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Title: Iqa’at—Iraqi Traditional Rhythmic Structures. Label: Philips. Format: LP. Catalogue#: 6586 038. Track: B-1.

Contextual Associations

Nakers is a pair of struck vessel membranophones used today primarily in early music ensembles. In Medieval Europe they were used in a variety of martial and court contexts, as evidenced by their appearance in numerous iconographic sources. They appear occasionally also in bas reliefs on cathedrals and in illuminations in liturgical texts. The nakers pictured here are recently manufactured and based on information gleaned from the study of the above-mentioned iconographic sources.


Each of the similarly-sized drums has a hemispheric shell made of pounded copper the rim of which is rounded by folding it inward. The mammal hide head is lapped over a rope loop, serving as a tension hoop, the diameter of which is slightly greater than that of the shell’s rim. The head is attached to the shell with a single long lace made of synthetic cord that runs back-and-forth in a V-pattern around the membrane’s rope hoop and a small metal ring, that serves as a counterhoop, at the apex of the bowl-shaped shell. Leather tuning straps join together segments of the lacing just above the counterhoop ring and can be slid towards to rim of the shell to increase the tension on the drumhead.

Player - Instrument Interface and Sound Production

Nakers are often pictured tied to their performer’s waist with the heads facing somewhat forward. They appear to be struck with wooden beaters, sometimes curved, one in each of the player’s hands. Though of similar size, they were likely tuned slightly apart from one another. No music survives for the instrument, but present-day performers of Medieval music occasionally arrange or improvise parts for the nakers. They are relatively soft sounding drums, and given that they are sometimes pictured in small groups of instruments, they seem most appropriate for use in chamber size instrumental ensembles.


Probably descending from the Middle Eastern naqqāra drum pair, nakers were known in Europe by the late thirteenth century. They continued to be used up to the early 17th century for dance and processional music, but by then the larger timpani was winning favor especially for use in larger ensembles. Nakers were reintroduced around the middle of the 20th century as part of the early music movement.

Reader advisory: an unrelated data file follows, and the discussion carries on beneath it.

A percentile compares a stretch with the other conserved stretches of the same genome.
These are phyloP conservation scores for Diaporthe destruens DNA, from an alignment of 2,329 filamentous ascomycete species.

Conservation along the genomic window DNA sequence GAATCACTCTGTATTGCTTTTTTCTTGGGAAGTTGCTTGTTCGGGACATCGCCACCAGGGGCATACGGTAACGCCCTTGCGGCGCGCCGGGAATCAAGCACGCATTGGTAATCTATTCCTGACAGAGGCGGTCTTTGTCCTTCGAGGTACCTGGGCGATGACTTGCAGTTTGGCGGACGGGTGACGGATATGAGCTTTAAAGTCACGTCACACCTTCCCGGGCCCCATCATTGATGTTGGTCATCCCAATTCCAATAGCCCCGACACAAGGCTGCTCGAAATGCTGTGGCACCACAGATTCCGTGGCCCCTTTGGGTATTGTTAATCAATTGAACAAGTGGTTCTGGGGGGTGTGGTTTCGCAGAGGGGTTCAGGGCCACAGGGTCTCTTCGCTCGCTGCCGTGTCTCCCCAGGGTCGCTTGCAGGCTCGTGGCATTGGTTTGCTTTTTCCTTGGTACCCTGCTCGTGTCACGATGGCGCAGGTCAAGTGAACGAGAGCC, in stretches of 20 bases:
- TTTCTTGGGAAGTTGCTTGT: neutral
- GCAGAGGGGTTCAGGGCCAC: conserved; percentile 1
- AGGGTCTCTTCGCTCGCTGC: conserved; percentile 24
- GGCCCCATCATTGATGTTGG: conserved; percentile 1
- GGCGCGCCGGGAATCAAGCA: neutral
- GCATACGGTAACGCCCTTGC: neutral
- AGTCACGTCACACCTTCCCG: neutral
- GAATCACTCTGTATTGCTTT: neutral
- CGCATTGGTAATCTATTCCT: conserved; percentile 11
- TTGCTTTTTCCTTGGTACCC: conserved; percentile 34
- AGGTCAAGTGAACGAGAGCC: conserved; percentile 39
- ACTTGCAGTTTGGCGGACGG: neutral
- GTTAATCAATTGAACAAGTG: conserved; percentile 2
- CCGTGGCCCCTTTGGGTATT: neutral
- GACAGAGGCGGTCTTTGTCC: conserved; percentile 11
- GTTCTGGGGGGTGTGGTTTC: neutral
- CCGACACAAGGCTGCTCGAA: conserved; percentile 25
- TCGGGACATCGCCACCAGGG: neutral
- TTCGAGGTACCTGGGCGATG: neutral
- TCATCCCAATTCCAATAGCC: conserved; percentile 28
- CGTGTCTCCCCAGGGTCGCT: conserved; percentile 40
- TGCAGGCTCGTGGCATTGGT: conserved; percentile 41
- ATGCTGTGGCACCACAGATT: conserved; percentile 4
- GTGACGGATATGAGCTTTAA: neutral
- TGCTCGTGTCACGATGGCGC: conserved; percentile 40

Bibliographic Citations

Blades, James. 1970. Percussion Instruments and their History. New York: Frederick A. Praeger, Publishers.

________. 1984. “Nakers.” NGDMI v.2: 744-745.

Campbell, Murray, Clive Greated, and Arnold Meyers. 2004. Musical Instruments: History, Technology, and Performance of Instruments of Western Music. Oxford: Oxford University Press.

Montagu, Jeremy. 2002. Timpani and Percussion. New Haven: Yale University Press.


Instrument Information


Continent: Europe

Formation: European

Classification (Sachs-Von Hornbostel revised by MIMO)

211.11 membranophone--separate vessel drum, the single playing head encloses a body in the form of a vessel that is curvilinear or rectilinear in profile

Design and Playing Features

Category: membranophone

Number of drums comprising instrument: pair of drums

Shell design: vessel with opening

Number and function of membranes: one, for sounding

Membrane design: framed with pliant rope hoop

Membrane attachment: framed membrane hoop laced to smaller-diameter ring counterhoop

Membrane tension control: sliding rings joining adjacent laces

Sounding for membranophone: striking with two handheld beaters

Sound modifiers for membranophone: none


8.7 in. diameter

Primary Materials

membrane - mammal skin
cord - synthetic
leather - tanned

Entry Author

Roger Vetter